"lastName": "ibrahim",
      "birthDate": {"$lte": "1985-10-10"}
    }

    Generated SQL:

    ... where last_name=? and birth_date<=?
    Default Comparison and Logical Operators

    In MongoDB, the default comparison operator if omitted is $eq (equals) and the default logical operator between two expressions is $and (AND). This is why the generated sql compares last_name using $eq operator (equals) and then use the $and (AND) operator between the two expressions.
    You can know more about MongoDB query language from this link.

  2. Basic queries with comparison operators:

    {
      "lastName": "ibrahim",
      "$and": [
        {
          "birthDate": {"$gt": "1981-01-01"}
        },
        {
          "birthDate": {"$lte": "1985-10-10"}
        }
      ]
    }

    Generated SQL:

    ... where last_name=? and birth_date>? and birth_date<=?
    Tip
    In case of passing a string value into a field of type java.time API (e.g. LocalDate, Instant, etc…​), the method parse on the corresponding type is responsible of convert the string into an object of that type.
    Note
    However the default logical operator is $and, in the above example we had to add it explicitly, this is because in JSON you cannot have duplicated object keys (in this case would be birthDate).
  3. Send search query with no conditions:

    {}

    Generated SQL:

    ... where ?=1
    Note
    ? in the query parameter above is bound to the value true
  4. Search with null value (is null and is not null):

    {
      "firstName": null
    }
    // in the controller:
    expressions.or(Expression.of("lastName", Operator.$ne, (String) null));

    Generated SQL:

    ... where first_name is null or last_name is not null

Logical operators

According to MongoDB query language, the default logical operator if omitted is the $and operator. The following are examples of complex logical operators that follows operator precedence.

  1. Complex case with multiple OR and AND Expressions:

    {
      "$or": [
        {
          "lastName": "ibrahim"
        },
        {
          "$and": [
            {
              "firstName": "mostafa"
            },
            {
              "birthDate": {
                "$gt": "1990-01-01"
              }
            }
          ]
        }
      ]
    }

    Generated SQL:

    ... where last_name = ? or first_name = ? and birth_date > ?
  2. Complex case with multiple OR and AND Expressions:

    {
      "$and": [
        {
          "lastName": "ibrahim"
        },
        {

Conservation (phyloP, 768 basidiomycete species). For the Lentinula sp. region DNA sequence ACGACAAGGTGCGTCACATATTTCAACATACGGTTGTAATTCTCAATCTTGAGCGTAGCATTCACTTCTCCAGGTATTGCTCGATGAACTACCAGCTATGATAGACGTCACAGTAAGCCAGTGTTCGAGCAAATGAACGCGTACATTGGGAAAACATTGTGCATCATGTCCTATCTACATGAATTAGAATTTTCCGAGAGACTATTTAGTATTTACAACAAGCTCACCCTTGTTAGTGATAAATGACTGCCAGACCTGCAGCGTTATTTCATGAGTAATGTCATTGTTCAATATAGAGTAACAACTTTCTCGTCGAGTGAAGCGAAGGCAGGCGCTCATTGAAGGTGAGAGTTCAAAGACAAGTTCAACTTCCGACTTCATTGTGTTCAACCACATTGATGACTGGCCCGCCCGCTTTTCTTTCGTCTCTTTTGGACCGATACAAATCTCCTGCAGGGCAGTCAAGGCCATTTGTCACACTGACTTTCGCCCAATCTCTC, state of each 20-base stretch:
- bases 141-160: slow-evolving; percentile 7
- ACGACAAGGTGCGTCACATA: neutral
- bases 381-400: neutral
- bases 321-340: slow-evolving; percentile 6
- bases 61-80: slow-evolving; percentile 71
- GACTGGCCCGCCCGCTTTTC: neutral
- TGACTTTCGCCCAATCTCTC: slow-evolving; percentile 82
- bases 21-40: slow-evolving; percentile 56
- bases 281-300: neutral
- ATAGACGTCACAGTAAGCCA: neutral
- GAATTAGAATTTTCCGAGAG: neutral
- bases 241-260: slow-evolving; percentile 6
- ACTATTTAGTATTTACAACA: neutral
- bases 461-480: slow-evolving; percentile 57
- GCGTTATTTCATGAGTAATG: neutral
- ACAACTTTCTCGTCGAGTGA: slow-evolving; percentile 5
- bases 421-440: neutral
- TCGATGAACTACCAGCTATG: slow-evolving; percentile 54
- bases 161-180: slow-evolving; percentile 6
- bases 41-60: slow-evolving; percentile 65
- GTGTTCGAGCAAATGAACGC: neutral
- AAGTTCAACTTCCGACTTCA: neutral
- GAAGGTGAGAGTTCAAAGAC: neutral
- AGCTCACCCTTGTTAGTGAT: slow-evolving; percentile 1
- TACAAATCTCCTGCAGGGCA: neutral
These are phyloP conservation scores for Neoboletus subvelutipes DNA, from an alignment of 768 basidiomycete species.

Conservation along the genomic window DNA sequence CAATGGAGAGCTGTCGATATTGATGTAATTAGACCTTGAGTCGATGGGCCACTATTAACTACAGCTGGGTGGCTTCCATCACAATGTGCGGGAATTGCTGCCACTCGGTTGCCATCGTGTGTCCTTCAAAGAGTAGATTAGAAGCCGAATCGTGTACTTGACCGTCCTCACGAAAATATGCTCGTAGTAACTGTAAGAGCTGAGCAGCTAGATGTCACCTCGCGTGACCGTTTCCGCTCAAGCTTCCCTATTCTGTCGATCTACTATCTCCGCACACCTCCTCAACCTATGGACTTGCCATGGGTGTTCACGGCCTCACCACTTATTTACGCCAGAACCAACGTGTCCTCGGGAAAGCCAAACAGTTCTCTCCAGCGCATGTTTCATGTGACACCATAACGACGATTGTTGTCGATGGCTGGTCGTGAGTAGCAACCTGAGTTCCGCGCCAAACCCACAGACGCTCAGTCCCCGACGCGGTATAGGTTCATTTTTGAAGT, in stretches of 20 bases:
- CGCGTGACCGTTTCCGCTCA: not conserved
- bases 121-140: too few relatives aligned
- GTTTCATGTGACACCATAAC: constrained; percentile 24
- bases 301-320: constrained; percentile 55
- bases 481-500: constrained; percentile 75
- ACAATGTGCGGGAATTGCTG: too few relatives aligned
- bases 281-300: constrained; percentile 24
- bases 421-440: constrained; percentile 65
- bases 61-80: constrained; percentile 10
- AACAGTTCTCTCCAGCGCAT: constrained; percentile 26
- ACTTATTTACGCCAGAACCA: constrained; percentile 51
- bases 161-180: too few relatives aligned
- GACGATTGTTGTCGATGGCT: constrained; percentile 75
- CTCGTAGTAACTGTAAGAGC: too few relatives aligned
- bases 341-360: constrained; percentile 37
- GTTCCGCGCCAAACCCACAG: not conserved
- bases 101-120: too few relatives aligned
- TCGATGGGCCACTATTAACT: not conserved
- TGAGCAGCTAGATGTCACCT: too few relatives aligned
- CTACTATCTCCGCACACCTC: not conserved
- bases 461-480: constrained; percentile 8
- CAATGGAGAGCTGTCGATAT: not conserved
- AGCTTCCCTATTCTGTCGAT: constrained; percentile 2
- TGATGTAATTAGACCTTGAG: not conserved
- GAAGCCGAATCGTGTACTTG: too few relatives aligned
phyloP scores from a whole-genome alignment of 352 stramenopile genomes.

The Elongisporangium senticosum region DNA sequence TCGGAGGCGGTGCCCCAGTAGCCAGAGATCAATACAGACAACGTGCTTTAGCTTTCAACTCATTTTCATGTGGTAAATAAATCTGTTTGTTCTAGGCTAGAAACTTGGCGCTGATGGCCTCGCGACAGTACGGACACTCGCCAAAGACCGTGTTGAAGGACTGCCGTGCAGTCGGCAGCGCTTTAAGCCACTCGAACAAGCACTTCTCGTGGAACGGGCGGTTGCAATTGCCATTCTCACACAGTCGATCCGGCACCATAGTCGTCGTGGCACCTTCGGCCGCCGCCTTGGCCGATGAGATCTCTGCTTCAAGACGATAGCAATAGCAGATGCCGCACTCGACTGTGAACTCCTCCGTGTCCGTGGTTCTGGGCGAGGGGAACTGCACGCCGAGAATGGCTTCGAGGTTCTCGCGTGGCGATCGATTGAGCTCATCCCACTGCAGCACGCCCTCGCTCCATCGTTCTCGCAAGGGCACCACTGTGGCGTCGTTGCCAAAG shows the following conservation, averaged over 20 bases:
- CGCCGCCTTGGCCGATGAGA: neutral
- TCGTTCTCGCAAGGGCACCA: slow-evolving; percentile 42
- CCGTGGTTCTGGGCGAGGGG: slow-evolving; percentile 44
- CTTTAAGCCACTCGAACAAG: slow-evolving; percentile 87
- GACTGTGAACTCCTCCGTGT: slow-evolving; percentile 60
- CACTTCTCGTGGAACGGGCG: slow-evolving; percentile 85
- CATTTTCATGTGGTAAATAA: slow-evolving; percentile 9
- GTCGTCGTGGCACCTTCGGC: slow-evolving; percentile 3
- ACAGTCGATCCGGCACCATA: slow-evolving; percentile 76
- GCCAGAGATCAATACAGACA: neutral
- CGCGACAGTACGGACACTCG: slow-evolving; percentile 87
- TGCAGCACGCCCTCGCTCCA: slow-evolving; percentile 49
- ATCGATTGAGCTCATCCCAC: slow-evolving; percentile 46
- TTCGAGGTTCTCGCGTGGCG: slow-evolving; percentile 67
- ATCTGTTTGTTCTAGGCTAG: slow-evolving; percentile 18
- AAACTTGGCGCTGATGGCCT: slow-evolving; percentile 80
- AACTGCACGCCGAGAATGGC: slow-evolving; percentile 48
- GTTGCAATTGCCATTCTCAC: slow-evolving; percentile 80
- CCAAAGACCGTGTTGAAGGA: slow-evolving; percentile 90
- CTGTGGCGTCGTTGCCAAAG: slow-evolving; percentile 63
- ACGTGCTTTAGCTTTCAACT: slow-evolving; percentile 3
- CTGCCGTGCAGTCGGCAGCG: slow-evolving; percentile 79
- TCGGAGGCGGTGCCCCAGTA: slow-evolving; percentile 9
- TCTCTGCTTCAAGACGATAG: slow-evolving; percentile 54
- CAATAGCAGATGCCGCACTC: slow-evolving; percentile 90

"$or": [
            {
              "firstName": "ahmed"
            },
            {
              "birthDate": {
                "$lt": "1990-01-01"
              }
            }
          ]
        }
      ]
    }

    Generated SQL:

    ... where last_name = ? and (first_name = ? or birth_date < ?)

Text Operators

  1. Using Contains for search in fields:

    {
      "lastName": {
        "$contains": "rah"
      }
    }

    Generated SQL:

    ... where last_name like ?
  2. Using Contains ignore case for search in fields:

    {
      "lastName": {
        "$icontains": "Rah"
      }
    }

    Generated SQL:

    ... where lower(last_name) like ?
  3. Using contains for number fields:

    {
      "age": {
        "$contains": "0"
      }
    }

    Generated SQL:

    ... from employee e where cast(e.age as varchar(255)) like ?
Note
Other text operators are supported as well, such as $start, $end, $istart, $iend
Tip
the i character at the start of the text operator donates case-insensitive nature of the operator.

Paging and sorting

Due to being built on top of Spring Data JPA, Spring Data JPA MongoDB Expressions library is fully compatible with the Paging and Sorting features of Spring Data JPA.

  1. Paging and sorting in the url:

    /api/search?page=0&size=20&sort=id,desc
  2. Paging and sorting in code:

    {
      "hireDate": {"$lt": "2021-01-01T00:00:00Z"}
    }
    // in the controller:
    Pageable pageable = PageRequest.of(0, 3, Sort.by("firstName").descending()); // or from the controller method parameters
    
    Page<Employee> employeeList = employeeRepository.findAll(expressions, pageable);

    Generated SQL:

    ... where hire_date<? order by first_name desc limit ?

Joins

Many to one
  1. Many to one Join:

    {